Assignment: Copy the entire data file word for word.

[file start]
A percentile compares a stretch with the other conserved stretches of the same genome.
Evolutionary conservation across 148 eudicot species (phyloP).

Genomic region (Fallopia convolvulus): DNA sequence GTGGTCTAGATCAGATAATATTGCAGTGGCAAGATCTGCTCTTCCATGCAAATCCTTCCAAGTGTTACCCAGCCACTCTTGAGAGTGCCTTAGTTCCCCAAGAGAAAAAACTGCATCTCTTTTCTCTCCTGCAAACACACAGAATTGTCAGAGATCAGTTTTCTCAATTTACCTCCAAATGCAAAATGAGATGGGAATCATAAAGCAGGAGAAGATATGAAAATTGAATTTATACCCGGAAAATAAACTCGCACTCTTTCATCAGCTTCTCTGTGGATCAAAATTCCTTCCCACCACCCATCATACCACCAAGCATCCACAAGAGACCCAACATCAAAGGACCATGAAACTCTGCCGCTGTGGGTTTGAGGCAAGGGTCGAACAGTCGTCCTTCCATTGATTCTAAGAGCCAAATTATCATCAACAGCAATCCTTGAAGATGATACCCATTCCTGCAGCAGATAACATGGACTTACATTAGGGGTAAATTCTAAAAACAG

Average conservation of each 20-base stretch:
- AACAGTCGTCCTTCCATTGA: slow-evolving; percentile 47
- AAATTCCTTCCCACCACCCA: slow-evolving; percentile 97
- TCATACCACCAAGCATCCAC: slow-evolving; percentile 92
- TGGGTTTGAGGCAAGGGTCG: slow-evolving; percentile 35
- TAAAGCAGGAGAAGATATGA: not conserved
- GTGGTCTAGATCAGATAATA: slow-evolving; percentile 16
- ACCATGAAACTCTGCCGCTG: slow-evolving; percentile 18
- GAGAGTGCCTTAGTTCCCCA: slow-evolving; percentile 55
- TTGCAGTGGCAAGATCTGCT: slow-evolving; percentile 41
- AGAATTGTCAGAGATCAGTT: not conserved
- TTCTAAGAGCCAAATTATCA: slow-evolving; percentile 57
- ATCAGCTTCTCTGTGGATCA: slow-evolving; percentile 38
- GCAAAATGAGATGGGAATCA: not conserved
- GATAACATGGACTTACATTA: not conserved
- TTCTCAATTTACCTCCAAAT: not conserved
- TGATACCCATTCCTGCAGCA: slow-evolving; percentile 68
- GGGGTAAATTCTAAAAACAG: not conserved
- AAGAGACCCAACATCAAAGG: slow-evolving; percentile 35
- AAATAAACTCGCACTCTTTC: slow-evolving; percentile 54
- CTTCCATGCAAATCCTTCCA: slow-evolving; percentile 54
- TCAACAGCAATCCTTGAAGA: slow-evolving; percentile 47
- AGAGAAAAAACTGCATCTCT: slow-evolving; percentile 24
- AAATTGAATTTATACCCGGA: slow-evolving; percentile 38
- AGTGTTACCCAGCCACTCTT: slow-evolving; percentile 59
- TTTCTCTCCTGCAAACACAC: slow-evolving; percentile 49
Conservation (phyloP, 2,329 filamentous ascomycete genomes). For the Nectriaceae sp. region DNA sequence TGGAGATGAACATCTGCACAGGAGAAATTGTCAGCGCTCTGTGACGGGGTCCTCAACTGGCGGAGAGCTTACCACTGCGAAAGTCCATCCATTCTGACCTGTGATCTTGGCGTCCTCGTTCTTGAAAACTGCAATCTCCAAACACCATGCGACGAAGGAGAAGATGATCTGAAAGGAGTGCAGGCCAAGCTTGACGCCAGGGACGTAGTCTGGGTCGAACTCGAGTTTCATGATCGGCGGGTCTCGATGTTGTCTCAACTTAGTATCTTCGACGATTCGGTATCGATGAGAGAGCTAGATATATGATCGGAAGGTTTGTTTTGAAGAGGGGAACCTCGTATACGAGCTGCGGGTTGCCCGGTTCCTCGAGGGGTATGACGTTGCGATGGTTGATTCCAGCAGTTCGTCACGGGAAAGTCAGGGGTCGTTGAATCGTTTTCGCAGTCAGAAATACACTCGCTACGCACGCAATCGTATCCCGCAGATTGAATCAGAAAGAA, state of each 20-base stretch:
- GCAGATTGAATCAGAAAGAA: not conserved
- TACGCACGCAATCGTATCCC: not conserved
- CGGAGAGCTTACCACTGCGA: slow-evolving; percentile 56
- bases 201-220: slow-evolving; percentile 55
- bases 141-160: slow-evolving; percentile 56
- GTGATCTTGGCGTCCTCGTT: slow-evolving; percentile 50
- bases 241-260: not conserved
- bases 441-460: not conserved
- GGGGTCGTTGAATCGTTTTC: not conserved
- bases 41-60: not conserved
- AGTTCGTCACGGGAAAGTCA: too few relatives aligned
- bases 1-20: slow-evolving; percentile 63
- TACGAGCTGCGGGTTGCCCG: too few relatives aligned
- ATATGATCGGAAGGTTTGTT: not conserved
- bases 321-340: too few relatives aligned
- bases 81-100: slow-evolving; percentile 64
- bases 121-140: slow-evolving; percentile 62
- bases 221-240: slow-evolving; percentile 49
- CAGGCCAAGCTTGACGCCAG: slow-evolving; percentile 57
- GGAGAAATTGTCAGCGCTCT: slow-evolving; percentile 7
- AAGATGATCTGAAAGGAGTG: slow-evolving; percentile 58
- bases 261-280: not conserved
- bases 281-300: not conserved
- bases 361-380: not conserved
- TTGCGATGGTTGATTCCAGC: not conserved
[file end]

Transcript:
A percentile compares a stretch with the other conserved stretches of the same genome.
Evolutionary conservation across 148 eudicot species (phyloP).

Genomic region (Fallopia convolvulus): DNA sequence GTGGTCTAGATCAGATAATATTGCAGTGGCAAGATCTGCTCTTCCATGCAAATCCTTCCAAGTGTTACCCAGCCACTCTTGAGAGTGCCTTAGTTCCCCAAGAGAAAAAACTGCATCTCTTTTCTCTCCTGCAAACACACAGAATTGTCAGAGATCAGTTTTCTCAATTTACCTCCAAATGCAAAATGAGATGGGAATCATAAAGCAGGAGAAGATATGAAAATTGAATTTATACCCGGAAAATAAACTCGCACTCTTTCATCAGCTTCTCTGTGGATCAAAATTCCTTCCCACCACCCATCATACCACCAAGCATCCACAAGAGACCCAACATCAAAGGACCATGAAACTCTGCCGCTGTGGGTTTGAGGCAAGGGTCGAACAGTCGTCCTTCCATTGATTCTAAGAGCCAAATTATCATCAACAGCAATCCTTGAAGATGATACCCATTCCTGCAGCAGATAACATGGACTTACATTAGGGGTAAATTCTAAAAACAG

Average conservation of each 20-base stretch:
- AACAGTCGTCCTTCCATTGA: slow-evolving; percentile 47
- AAATTCCTTCCCACCACCCA: slow-evolving; percentile 97
- TCATACCACCAAGCATCCAC: slow-evolving; percentile 92
- TGGGTTTGAGGCAAGGGTCG: slow-evolving; percentile 35
- TAAAGCAGGAGAAGATATGA: not conserved
- GTGGTCTAGATCAGATAATA: slow-evolving; percentile 16
- ACCATGAAACTCTGCCGCTG: slow-evolving; percentile 18
- GAGAGTGCCTTAGTTCCCCA: slow-evolving; percentile 55
- TTGCAGTGGCAAGATCTGCT: slow-evolving; percentile 41
- AGAATTGTCAGAGATCAGTT: not conserved
- TTCTAAGAGCCAAATTATCA: slow-evolving; percentile 57
- ATCAGCTTCTCTGTGGATCA: slow-evolving; percentile 38
- GCAAAATGAGATGGGAATCA: not conserved
- GATAACATGGACTTACATTA: not conserved
- TTCTCAATTTACCTCCAAAT: not conserved
- TGATACCCATTCCTGCAGCA: slow-evolving; percentile 68
- GGGGTAAATTCTAAAAACAG: not conserved
- AAGAGACCCAACATCAAAGG: slow-evolving; percentile 35
- AAATAAACTCGCACTCTTTC: slow-evolving; percentile 54
- CTTCCATGCAAATCCTTCCA: slow-evolving; percentile 54
- TCAACAGCAATCCTTGAAGA: slow-evolving; percentile 47
- AGAGAAAAAACTGCATCTCT: slow-evolving; percentile 24
- AAATTGAATTTATACCCGGA: slow-evolving; percentile 38
- AGTGTTACCCAGCCACTCTT: slow-evolving; percentile 59
- TTTCTCTCCTGCAAACACAC: slow-evolving; percentile 49
Conservation (phyloP, 2,329 filamentous ascomycete genomes). For the Nectriaceae sp. region DNA sequence TGGAGATGAACATCTGCACAGGAGAAATTGTCAGCGCTCTGTGACGGGGTCCTCAACTGGCGGAGAGCTTACCACTGCGAAAGTCCATCCATTCTGACCTGTGATCTTGGCGTCCTCGTTCTTGAAAACTGCAATCTCCAAACACCATGCGACGAAGGAGAAGATGATCTGAAAGGAGTGCAGGCCAAGCTTGACGCCAGGGACGTAGTCTGGGTCGAACTCGAGTTTCATGATCGGCGGGTCTCGATGTTGTCTCAACTTAGTATCTTCGACGATTCGGTATCGATGAGAGAGCTAGATATATGATCGGAAGGTTTGTTTTGAAGAGGGGAACCTCGTATACGAGCTGCGGGTTGCCCGGTTCCTCGAGGGGTATGACGTTGCGATGGTTGATTCCAGCAGTTCGTCACGGGAAAGTCAGGGGTCGTTGAATCGTTTTCGCAGTCAGAAATACACTCGCTACGCACGCAATCGTATCCCGCAGATTGAATCAGAAAGAA, state of each 20-base stretch:
- GCAGATTGAATCAGAAAGAA: not conserved
- TACGCACGCAATCGTATCCC: not conserved
- CGGAGAGCTTACCACTGCGA: slow-evolving; percentile 56
- bases 201-220: slow-evolving; percentile 55
- bases 141-160: slow-evolving; percentile 56
- GTGATCTTGGCGTCCTCGTT: slow-evolving; percentile 50
- bases 241-260: not conserved
- bases 441-460: not conserved
- GGGGTCGTTGAATCGTTTTC: not conserved
- bases 41-60: not conserved
- AGTTCGTCACGGGAAAGTCA: too few relatives aligned
- bases 1-20: slow-evolving; percentile 63
- TACGAGCTGCGGGTTGCCCG: too few relatives aligned
- ATATGATCGGAAGGTTTGTT: not conserved
- bases 321-340: too few relatives aligned
- bases 81-100: slow-evolving; percentile 64
- bases 121-140: slow-evolving; percentile 62
- bases 221-240: slow-evolving; percentile 49
- CAGGCCAAGCTTGACGCCAG: slow-evolving; percentile 57
- GGAGAAATTGTCAGCGCTCT: slow-evolving; percentile 7
- AAGATGATCTGAAAGGAGTG: slow-evolving; percentile 58
- bases 261-280: not conserved
- bases 281-300: not conserved
- bases 361-380: not conserved
- TTGCGATGGTTGATTCCAGC: not conserved